Hello, last fall I seeded rye,vetch, and some clover. I'm trying to eradicate grass piece by pice in about 1/4 acre sections at a time. The overall goal is to convert 1.5 acres to either orchard or garden space/food forest. I'm wondering if I can let the current cover crop go to seed so that it continues to keep grasses and non desirables from germinating. Will it continue to inhabit the soil or will the non desirables come back easily? I will be planting large sections of blueberries and raspberries amongs other things and would appreciate ideas to cover crop between rows to further benefit the area and reduce the need mow/care for in between. Thanks in advance for your ideas and help.
Location: Cache Valley, zone 4b, Irrigated, 9" rain in badlands.
posted 4 years ago
In my climate, rye only out-competes grass in the badlands, where the summers are very dry and there is no irrigation. And the local rye is a strain that grows 4 to 6 feet tall, so it can shade out many smaller grasses and forbes.
Around here, dutch white clover and grass are often found together in pastures and lawns. Red clover is more common in meadows.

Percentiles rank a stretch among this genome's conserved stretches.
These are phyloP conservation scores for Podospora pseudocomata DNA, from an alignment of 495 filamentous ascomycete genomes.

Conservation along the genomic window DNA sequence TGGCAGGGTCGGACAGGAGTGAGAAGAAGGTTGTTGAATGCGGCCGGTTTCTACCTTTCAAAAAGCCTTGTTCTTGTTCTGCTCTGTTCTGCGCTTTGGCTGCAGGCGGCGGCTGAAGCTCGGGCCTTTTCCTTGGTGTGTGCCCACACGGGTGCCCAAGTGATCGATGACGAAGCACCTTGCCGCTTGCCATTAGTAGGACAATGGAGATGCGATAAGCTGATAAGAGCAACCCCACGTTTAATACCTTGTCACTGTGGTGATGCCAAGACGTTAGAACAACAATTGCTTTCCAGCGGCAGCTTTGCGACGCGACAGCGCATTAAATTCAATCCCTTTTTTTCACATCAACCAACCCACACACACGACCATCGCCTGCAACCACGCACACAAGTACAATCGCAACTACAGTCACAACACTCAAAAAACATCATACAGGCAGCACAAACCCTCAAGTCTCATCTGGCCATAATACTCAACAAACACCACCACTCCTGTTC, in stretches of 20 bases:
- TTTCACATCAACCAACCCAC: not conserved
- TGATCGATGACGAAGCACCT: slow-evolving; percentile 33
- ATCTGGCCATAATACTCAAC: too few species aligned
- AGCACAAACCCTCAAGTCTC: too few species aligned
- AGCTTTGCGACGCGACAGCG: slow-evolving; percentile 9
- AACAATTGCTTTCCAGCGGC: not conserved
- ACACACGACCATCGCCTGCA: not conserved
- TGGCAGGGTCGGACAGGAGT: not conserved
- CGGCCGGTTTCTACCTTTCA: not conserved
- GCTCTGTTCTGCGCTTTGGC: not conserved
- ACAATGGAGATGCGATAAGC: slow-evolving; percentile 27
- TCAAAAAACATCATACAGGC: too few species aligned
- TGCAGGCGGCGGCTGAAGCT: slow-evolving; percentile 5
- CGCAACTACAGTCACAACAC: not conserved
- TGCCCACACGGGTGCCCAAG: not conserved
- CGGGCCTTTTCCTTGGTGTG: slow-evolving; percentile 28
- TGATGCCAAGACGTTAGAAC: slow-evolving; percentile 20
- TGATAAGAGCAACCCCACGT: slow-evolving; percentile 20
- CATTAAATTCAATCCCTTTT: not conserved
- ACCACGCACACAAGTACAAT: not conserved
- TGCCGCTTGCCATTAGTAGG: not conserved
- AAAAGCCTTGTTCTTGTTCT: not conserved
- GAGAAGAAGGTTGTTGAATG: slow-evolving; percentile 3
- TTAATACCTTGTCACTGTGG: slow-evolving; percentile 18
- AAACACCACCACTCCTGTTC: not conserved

Hello Matthew Rogers. I have Qberry farm just south of you. I am concerned about what kind of undesirable grass you are talking about. If it is quack grass that spreads by roots then cultivation just breaks the roots into pieces and spreads it. I have vetch that regrows if I mow it after it has gone to seed. White clover regrows from the roots. I mow the grass for mulch for intensive gardens. I mow between Boysen berries and keep it mulched between the crowns. The quack grass will come up through the mulch. The roots will then be near the surface without other roots between them and can be raked out and burned. They will regrow even if they get dried out.
Below is the system I am using to prepare an area which I would eventualy like to use for blur berries. The paths for raspberries I mulch with the field mowing and cover with carpet. You are welcome to come see my operation. You can find it on Facebook/Qberry Farm